Bloomberg Urges Obama, Romney To Talk Immigration
At a meeting for the Economic Club of Chicago, Bloomberg appeared alongside former White House Chief of Staff William M. Daley to discuss the economic impact of immigration and a political sidestepping of both Obama and Romney on the issue.
From the NY Times:
“Neither candidate is talking about immigration reform,” Mr. Bloomberg said. “But there is no way to help the economy as quickly and as cost-free as opening the borders to create jobs and create business.”
“Around the world, people want to move to America, and they vote with their feet,” Mr. Daley added. “The world wants to come here, and we need them to come here.”
Currently, immigrant-owned businesses have continued to help drive the economy, even in the recession. The Partnership for a New American Economy reported immigrant-owned businesses employ one in 10 U.S. workers and account for $775 billion of revenue. The group, comprised of bipartisan mayors and business leaders, said immigrants produce $125 billion in payroll, according to the SF Chronicle. Immigrants are also twice as likely to start a business as native citizens, forming 550 new businesses per month for every 100,000 immigrants. The report said the native-born rate only produces 270 new business for every 100,000.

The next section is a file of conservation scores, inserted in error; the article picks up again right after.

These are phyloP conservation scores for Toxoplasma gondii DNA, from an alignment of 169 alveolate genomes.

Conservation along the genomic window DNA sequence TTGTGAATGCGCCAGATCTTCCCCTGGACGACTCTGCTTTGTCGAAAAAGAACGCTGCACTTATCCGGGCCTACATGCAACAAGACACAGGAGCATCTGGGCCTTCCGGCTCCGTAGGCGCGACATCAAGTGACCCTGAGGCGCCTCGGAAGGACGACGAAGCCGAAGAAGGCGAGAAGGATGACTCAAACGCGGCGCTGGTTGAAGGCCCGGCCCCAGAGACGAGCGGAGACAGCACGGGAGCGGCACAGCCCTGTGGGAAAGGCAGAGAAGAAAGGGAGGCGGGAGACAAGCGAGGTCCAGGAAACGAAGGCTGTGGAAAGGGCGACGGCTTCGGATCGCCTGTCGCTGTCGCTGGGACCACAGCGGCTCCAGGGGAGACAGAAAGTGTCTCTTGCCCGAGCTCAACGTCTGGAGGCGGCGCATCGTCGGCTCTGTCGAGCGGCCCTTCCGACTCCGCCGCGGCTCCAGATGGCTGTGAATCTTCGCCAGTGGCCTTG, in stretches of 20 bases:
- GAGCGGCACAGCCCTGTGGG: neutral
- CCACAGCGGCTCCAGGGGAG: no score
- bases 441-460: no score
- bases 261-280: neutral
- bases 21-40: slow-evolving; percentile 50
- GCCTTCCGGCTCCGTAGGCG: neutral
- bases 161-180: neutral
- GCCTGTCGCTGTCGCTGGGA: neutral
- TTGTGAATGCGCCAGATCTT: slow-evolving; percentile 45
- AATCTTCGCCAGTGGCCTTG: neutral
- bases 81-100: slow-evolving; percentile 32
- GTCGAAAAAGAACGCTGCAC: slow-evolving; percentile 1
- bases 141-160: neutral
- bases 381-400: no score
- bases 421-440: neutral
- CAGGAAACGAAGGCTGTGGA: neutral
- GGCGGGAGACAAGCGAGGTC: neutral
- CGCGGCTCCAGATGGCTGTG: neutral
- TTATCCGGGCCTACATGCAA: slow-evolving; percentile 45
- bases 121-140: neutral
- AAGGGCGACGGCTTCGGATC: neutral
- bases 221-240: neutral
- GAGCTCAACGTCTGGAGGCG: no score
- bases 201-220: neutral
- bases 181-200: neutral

Bloomberg presented the findings of the report at Tuesday's breakfast and is expected to join one of the group's founders, Rupert Murdoch in Boston later that evening.
Bloomberg's policy toward immigration favors immigrants with an aptitude for science, math and entrepreneurship, calling for all foreign-born graduates of master's or doctoral programs in science, technology, engineering or math at U.S. universities to receive green cards. He also advocates giving green cards to foreign-born entrepreneurs backed by American venture capitalists to help build and develop their ideas on U.S. soil. The mayor calls any sort of restrictive immigration laws a form of "national suicide."
His policies extend to the agricultural and hospitality industries, allowing both to temporarily contract foreign workers for the jobs others are hesitant to pursue.
As Bloomberg met in Chicago, the headquarters of the Obama campaign, the president focused his campaign on the swing state of Iowa. Later in the evening, Bloomberg is expected to head to Boston, home of the Romney headquarters, to continue discussing immigration. Meanwhile, Romney pursued his campaign in swing state Ohio.
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